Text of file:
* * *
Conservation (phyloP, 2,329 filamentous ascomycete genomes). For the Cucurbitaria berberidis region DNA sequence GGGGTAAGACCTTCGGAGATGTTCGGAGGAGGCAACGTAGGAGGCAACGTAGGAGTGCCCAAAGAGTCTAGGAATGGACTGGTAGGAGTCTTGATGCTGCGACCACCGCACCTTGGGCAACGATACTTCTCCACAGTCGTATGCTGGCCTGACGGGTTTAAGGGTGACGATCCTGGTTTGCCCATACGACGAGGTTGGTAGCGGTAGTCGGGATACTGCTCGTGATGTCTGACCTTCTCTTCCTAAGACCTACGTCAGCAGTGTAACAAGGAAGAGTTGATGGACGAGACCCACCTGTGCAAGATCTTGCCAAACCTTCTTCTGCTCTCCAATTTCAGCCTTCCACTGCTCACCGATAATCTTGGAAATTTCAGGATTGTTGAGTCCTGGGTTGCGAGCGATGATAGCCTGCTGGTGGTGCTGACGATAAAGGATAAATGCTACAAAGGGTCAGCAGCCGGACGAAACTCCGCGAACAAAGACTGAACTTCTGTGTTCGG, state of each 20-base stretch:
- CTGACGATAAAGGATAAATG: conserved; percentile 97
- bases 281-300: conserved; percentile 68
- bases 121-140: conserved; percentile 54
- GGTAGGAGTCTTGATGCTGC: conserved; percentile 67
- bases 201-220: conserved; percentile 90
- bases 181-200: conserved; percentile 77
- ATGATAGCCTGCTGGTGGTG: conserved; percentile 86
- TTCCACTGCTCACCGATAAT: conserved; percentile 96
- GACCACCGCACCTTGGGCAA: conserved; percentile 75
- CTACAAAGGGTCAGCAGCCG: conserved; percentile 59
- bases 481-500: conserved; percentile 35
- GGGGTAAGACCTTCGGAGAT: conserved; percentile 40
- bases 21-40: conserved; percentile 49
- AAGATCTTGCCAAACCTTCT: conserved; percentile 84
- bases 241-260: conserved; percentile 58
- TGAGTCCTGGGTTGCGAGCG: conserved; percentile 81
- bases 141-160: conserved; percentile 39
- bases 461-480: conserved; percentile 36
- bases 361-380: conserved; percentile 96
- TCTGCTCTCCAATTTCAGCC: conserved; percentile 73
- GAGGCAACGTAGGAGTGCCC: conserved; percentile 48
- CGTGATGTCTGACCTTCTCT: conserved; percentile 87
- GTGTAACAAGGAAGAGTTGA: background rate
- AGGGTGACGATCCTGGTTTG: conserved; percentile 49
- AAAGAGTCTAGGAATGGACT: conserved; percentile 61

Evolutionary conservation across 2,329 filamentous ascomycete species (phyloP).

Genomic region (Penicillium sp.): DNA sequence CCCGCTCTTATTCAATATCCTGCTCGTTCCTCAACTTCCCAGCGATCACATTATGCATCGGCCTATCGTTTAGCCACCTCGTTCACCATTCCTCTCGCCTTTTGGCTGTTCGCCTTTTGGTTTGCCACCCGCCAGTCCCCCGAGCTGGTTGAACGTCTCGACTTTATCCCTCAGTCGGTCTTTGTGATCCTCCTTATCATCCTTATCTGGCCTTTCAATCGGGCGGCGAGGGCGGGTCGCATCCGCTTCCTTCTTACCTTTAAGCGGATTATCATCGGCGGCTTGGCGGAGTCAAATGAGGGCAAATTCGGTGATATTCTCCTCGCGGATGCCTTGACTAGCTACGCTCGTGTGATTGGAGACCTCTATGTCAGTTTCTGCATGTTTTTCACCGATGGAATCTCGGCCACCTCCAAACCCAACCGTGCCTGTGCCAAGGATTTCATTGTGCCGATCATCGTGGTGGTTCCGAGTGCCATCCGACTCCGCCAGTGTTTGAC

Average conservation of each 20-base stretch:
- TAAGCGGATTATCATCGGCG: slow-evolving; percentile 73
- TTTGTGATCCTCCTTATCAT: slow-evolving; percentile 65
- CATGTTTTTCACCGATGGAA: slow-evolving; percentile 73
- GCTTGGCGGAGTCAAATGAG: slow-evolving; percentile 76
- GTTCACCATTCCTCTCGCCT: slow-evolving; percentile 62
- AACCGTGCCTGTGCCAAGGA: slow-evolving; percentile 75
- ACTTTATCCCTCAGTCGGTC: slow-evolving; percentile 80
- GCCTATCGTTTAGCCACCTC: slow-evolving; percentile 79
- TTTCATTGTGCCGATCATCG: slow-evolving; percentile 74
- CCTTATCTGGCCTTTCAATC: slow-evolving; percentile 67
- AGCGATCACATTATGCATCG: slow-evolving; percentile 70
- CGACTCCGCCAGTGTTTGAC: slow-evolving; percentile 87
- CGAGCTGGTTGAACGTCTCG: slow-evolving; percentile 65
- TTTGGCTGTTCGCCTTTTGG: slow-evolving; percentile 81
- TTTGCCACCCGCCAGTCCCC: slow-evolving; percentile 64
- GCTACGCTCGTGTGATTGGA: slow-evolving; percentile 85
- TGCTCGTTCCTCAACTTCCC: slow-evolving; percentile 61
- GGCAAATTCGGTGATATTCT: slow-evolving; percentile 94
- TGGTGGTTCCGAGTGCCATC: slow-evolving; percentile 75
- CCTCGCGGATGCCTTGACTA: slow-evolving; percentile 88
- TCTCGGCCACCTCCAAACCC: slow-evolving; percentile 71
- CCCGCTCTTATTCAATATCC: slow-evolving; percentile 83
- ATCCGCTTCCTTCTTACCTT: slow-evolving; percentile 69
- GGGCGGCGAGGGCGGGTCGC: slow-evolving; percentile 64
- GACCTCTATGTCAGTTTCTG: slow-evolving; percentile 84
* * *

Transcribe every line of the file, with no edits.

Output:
Conservation (phyloP, 2,329 filamentous ascomycete genomes). For the Cucurbitaria berberidis region DNA sequence GGGGTAAGACCTTCGGAGATGTTCGGAGGAGGCAACGTAGGAGGCAACGTAGGAGTGCCCAAAGAGTCTAGGAATGGACTGGTAGGAGTCTTGATGCTGCGACCACCGCACCTTGGGCAACGATACTTCTCCACAGTCGTATGCTGGCCTGACGGGTTTAAGGGTGACGATCCTGGTTTGCCCATACGACGAGGTTGGTAGCGGTAGTCGGGATACTGCTCGTGATGTCTGACCTTCTCTTCCTAAGACCTACGTCAGCAGTGTAACAAGGAAGAGTTGATGGACGAGACCCACCTGTGCAAGATCTTGCCAAACCTTCTTCTGCTCTCCAATTTCAGCCTTCCACTGCTCACCGATAATCTTGGAAATTTCAGGATTGTTGAGTCCTGGGTTGCGAGCGATGATAGCCTGCTGGTGGTGCTGACGATAAAGGATAAATGCTACAAAGGGTCAGCAGCCGGACGAAACTCCGCGAACAAAGACTGAACTTCTGTGTTCGG, state of each 20-base stretch:
- CTGACGATAAAGGATAAATG: conserved; percentile 97
- bases 281-300: conserved; percentile 68
- bases 121-140: conserved; percentile 54
- GGTAGGAGTCTTGATGCTGC: conserved; percentile 67
- bases 201-220: conserved; percentile 90
- bases 181-200: conserved; percentile 77
- ATGATAGCCTGCTGGTGGTG: conserved; percentile 86
- TTCCACTGCTCACCGATAAT: conserved; percentile 96
- GACCACCGCACCTTGGGCAA: conserved; percentile 75
- CTACAAAGGGTCAGCAGCCG: conserved; percentile 59
- bases 481-500: conserved; percentile 35
- GGGGTAAGACCTTCGGAGAT: conserved; percentile 40
- bases 21-40: conserved; percentile 49
- AAGATCTTGCCAAACCTTCT: conserved; percentile 84
- bases 241-260: conserved; percentile 58
- TGAGTCCTGGGTTGCGAGCG: conserved; percentile 81
- bases 141-160: conserved; percentile 39
- bases 461-480: conserved; percentile 36
- bases 361-380: conserved; percentile 96
- TCTGCTCTCCAATTTCAGCC: conserved; percentile 73
- GAGGCAACGTAGGAGTGCCC: conserved; percentile 48
- CGTGATGTCTGACCTTCTCT: conserved; percentile 87
- GTGTAACAAGGAAGAGTTGA: background rate
- AGGGTGACGATCCTGGTTTG: conserved; percentile 49
- AAAGAGTCTAGGAATGGACT: conserved; percentile 61

Evolutionary conservation across 2,329 filamentous ascomycete species (phyloP).

Genomic region (Penicillium sp.): DNA sequence CCCGCTCTTATTCAATATCCTGCTCGTTCCTCAACTTCCCAGCGATCACATTATGCATCGGCCTATCGTTTAGCCACCTCGTTCACCATTCCTCTCGCCTTTTGGCTGTTCGCCTTTTGGTTTGCCACCCGCCAGTCCCCCGAGCTGGTTGAACGTCTCGACTTTATCCCTCAGTCGGTCTTTGTGATCCTCCTTATCATCCTTATCTGGCCTTTCAATCGGGCGGCGAGGGCGGGTCGCATCCGCTTCCTTCTTACCTTTAAGCGGATTATCATCGGCGGCTTGGCGGAGTCAAATGAGGGCAAATTCGGTGATATTCTCCTCGCGGATGCCTTGACTAGCTACGCTCGTGTGATTGGAGACCTCTATGTCAGTTTCTGCATGTTTTTCACCGATGGAATCTCGGCCACCTCCAAACCCAACCGTGCCTGTGCCAAGGATTTCATTGTGCCGATCATCGTGGTGGTTCCGAGTGCCATCCGACTCCGCCAGTGTTTGAC

Average conservation of each 20-base stretch:
- TAAGCGGATTATCATCGGCG: slow-evolving; percentile 73
- TTTGTGATCCTCCTTATCAT: slow-evolving; percentile 65
- CATGTTTTTCACCGATGGAA: slow-evolving; percentile 73
- GCTTGGCGGAGTCAAATGAG: slow-evolving; percentile 76
- GTTCACCATTCCTCTCGCCT: slow-evolving; percentile 62
- AACCGTGCCTGTGCCAAGGA: slow-evolving; percentile 75
- ACTTTATCCCTCAGTCGGTC: slow-evolving; percentile 80
- GCCTATCGTTTAGCCACCTC: slow-evolving; percentile 79
- TTTCATTGTGCCGATCATCG: slow-evolving; percentile 74
- CCTTATCTGGCCTTTCAATC: slow-evolving; percentile 67
- AGCGATCACATTATGCATCG: slow-evolving; percentile 70
- CGACTCCGCCAGTGTTTGAC: slow-evolving; percentile 87
- CGAGCTGGTTGAACGTCTCG: slow-evolving; percentile 65
- TTTGGCTGTTCGCCTTTTGG: slow-evolving; percentile 81
- TTTGCCACCCGCCAGTCCCC: slow-evolving; percentile 64
- GCTACGCTCGTGTGATTGGA: slow-evolving; percentile 85
- TGCTCGTTCCTCAACTTCCC: slow-evolving; percentile 61
- GGCAAATTCGGTGATATTCT: slow-evolving; percentile 94
- TGGTGGTTCCGAGTGCCATC: slow-evolving; percentile 75
- CCTCGCGGATGCCTTGACTA: slow-evolving; percentile 88
- TCTCGGCCACCTCCAAACCC: slow-evolving; percentile 71
- CCCGCTCTTATTCAATATCC: slow-evolving; percentile 83
- ATCCGCTTCCTTCTTACCTT: slow-evolving; percentile 69
- GGGCGGCGAGGGCGGGTCGC: slow-evolving; percentile 64
- GACCTCTATGTCAGTTTCTG: slow-evolving; percentile 84